I’ve heard it said that you need to do two things, to succeed as an artist. One is to be supremely focussed and the other is to be authentic. And so there are definitely artists that are making their one kind of art, with passion and enthusiasm, to the exclusion of everything else. They aren’t commenting on politics. They have diminished family and personal lives. They don’t interact about anything other than the art on which they are focussed. If you try to get to know the artist behind the art, you discover only this: that they are supremely focussed on making their particular kind of art. They spend all their time making their art and talking about their art. Their lives are governed by decisions relating to getting their art to succeed. If they travel, it’s to promote their art or to further their art. Art, art, art!
Isn’t that a little two dimensional?
In a world that needs so much more intelligent discussion and many creative solutions, isn’t it a little weird if all you care about is succeeding as an artist, with your own focussed type of art? Aren’t you, first and foremost, a member of the human species? Don’t you have responsibilities and obligations to your fellow living creatures to do something positive in the world beyond making your art? Yes, it’s great that you have found your niche and have pursued it with such single minded vigour, but how about the rest of life? Do you maintain anything like a work life balance, or are you so driven in your artist quest that everything else that matters is mere collateral damage? Is your fervour blinding you to life?
I see artists that are so laser focused on making their art a success that I begin to think, “What the hell is wrong with you?” Have you lost your ability to care and share? Do you have any thoughts at all besides those which directly relate to your art? Is there any content in your work and in your personality beyond the superficial details? What do you think? What do you feel? What do we need to do about the things that matter? Have you hugged a child today? Did you stop to think and listen, or to help and laugh? Isn’t being so single minded about making your art succeed a betrayal of your authenticity?
What are you? Some kind of Leonardo da Scrooge?
Now it’s possible that two dimensional people who are determined to make their art succeed are being authentic, in that there really is nothing more to them. However, I doubt it. The advice is correct. To be a successful artist you need to be focussed and authentic. If you lean too heavily on focussed, then you’re doing it wrong. You’ve traded your authenticity away. What have you suppressed or excised from your soul, in order to achieve this focus? If you’re hiding your fuller self and taking refuge in your mission to create art, you’re living a lie.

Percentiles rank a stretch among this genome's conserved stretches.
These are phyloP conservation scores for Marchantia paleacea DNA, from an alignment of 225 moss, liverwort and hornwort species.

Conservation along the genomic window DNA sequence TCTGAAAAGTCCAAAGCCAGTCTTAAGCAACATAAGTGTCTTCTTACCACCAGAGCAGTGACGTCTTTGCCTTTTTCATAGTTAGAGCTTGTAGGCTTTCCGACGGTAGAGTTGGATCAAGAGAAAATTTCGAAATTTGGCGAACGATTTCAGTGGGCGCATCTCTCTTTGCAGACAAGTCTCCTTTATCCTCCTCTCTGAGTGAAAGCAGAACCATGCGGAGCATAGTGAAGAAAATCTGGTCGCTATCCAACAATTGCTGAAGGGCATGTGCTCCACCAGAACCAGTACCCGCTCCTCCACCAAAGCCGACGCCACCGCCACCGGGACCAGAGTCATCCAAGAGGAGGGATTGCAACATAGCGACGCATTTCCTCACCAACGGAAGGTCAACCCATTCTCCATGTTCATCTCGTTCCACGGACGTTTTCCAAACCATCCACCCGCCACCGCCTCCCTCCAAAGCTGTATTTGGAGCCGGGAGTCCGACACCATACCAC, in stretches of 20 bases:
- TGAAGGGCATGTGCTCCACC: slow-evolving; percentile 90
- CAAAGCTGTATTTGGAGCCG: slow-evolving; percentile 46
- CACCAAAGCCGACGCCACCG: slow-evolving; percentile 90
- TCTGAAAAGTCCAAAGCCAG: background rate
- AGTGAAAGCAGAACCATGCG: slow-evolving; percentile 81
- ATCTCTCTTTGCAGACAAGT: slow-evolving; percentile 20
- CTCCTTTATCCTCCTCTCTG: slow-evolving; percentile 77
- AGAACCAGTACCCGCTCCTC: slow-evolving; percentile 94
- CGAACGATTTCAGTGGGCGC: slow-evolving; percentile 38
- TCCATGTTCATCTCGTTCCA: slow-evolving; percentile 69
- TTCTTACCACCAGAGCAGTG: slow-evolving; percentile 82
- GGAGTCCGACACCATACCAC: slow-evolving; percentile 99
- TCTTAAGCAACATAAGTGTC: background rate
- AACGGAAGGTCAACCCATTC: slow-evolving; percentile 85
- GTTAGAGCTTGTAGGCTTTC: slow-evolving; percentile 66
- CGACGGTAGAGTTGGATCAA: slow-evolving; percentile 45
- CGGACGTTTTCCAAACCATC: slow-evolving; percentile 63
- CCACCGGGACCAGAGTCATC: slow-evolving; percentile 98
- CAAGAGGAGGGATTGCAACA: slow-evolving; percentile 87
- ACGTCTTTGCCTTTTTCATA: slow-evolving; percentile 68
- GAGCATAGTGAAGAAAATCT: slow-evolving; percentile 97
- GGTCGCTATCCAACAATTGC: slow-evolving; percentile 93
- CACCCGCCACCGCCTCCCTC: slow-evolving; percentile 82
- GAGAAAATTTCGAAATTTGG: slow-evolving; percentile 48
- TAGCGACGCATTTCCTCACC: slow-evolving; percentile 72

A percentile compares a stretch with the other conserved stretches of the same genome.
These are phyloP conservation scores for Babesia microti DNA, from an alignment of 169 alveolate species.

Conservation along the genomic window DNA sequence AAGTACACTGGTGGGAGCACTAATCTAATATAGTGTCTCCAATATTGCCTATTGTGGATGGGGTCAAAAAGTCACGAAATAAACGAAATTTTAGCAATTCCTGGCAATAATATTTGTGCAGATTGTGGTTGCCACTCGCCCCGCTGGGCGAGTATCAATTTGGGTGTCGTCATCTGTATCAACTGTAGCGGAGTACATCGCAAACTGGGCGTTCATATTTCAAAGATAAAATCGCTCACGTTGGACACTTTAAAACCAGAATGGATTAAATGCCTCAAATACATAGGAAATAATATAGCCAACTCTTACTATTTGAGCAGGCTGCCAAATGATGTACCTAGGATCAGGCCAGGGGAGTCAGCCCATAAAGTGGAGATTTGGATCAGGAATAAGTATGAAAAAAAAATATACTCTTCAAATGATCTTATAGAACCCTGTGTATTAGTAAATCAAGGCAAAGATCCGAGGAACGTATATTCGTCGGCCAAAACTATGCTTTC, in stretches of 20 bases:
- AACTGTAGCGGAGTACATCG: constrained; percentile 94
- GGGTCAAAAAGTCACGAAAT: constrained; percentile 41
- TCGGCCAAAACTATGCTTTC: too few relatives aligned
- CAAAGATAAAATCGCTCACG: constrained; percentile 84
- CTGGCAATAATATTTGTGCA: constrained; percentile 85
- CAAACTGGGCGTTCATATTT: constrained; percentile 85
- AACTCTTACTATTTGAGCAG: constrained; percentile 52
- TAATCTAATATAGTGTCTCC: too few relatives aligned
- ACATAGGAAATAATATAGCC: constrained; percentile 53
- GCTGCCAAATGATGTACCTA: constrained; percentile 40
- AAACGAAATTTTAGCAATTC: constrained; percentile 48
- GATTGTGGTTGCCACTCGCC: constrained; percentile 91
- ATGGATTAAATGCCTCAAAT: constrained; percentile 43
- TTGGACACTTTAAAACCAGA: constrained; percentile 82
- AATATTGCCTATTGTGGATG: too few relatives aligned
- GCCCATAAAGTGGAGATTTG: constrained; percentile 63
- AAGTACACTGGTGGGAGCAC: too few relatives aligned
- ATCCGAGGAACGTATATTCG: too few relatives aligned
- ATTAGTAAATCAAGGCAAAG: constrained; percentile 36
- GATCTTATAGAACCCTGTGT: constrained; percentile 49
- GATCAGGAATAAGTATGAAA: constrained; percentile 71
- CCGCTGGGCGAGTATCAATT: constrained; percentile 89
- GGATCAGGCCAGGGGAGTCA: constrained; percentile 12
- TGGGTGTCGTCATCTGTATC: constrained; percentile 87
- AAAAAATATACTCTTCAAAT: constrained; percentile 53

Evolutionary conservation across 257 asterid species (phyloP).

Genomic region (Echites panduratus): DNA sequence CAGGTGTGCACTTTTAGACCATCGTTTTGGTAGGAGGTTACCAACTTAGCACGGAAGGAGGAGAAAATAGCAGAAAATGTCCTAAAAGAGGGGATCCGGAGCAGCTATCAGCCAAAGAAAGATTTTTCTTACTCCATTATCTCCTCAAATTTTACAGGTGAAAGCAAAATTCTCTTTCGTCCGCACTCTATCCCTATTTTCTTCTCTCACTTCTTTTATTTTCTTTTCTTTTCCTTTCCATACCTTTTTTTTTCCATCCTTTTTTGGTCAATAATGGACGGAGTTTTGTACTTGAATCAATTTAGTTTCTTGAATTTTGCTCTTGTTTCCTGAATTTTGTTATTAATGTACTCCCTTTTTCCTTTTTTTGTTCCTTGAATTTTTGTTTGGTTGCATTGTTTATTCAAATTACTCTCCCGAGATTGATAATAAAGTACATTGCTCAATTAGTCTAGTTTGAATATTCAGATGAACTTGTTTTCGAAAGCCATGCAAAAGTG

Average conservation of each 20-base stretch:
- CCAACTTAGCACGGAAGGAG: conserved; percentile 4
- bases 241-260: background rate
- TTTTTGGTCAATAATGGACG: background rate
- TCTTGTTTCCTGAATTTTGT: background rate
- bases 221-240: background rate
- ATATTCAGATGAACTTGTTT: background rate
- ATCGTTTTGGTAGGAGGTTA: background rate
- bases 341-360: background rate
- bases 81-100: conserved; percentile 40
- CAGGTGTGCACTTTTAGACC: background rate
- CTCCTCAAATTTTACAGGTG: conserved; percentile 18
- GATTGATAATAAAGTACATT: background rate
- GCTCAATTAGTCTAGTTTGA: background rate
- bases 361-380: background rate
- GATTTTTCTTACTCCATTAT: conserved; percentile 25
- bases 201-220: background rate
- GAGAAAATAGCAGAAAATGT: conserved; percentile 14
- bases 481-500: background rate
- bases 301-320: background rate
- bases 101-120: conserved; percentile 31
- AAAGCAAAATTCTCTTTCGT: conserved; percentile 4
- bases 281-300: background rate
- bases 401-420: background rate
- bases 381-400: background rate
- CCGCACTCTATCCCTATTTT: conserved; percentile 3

In balancing your authentic self with your disciplined approach to making and promoting your art, you need to keep yourself true to the fuller, rounder, all encompassing you that you really are. There need to be moments of pure, honest, integral humanity and joy in your life and work, or else you’re doing no better than making sausages. Your back story and life is as important an ingredient in your work as the media and materials. Some of your life needs to be nothing to do with work. Your life is to be lived, not to become a mere production worker in your self-defined mission to make your art a success. Your life isn’t incidental to your art; it’s the other way around.
I used to think that only hard-nosed business people succumbed to this madness of disappearing into their work and ignoring the rest of their lives, but it happens to artists too. They forget to step outside the studio into the sunlight. They forget to think about other things. They forget to participate. They don’t smell the flowers or observe the best things in life. I think it’s a very lonely and unfulfilling existence, ultimately. So what if your art is in demand and selling for huge sums, when the rest of your life is an empty shell? What is the point of your art, if it is made only because you disconnected from humanity completely? How can you really impact and affect an audience emotionally, if your own emotions are crushed under the weight of your compulsion to produce more art? If you’re too busy to stop to talk to your appreciators, how can your work have any meaningful engagement with them either? Won’t your impoverished, isolated personal life show in your work anyway?
Every artist should step away from the easel, put down the chisels, turn off the computer, put down their instrument or leave the clay in its storage bag every now and then. It’s not good to be so devoted to your art that you become an ascetic. It’s not meant to be monastic.
Life is for living.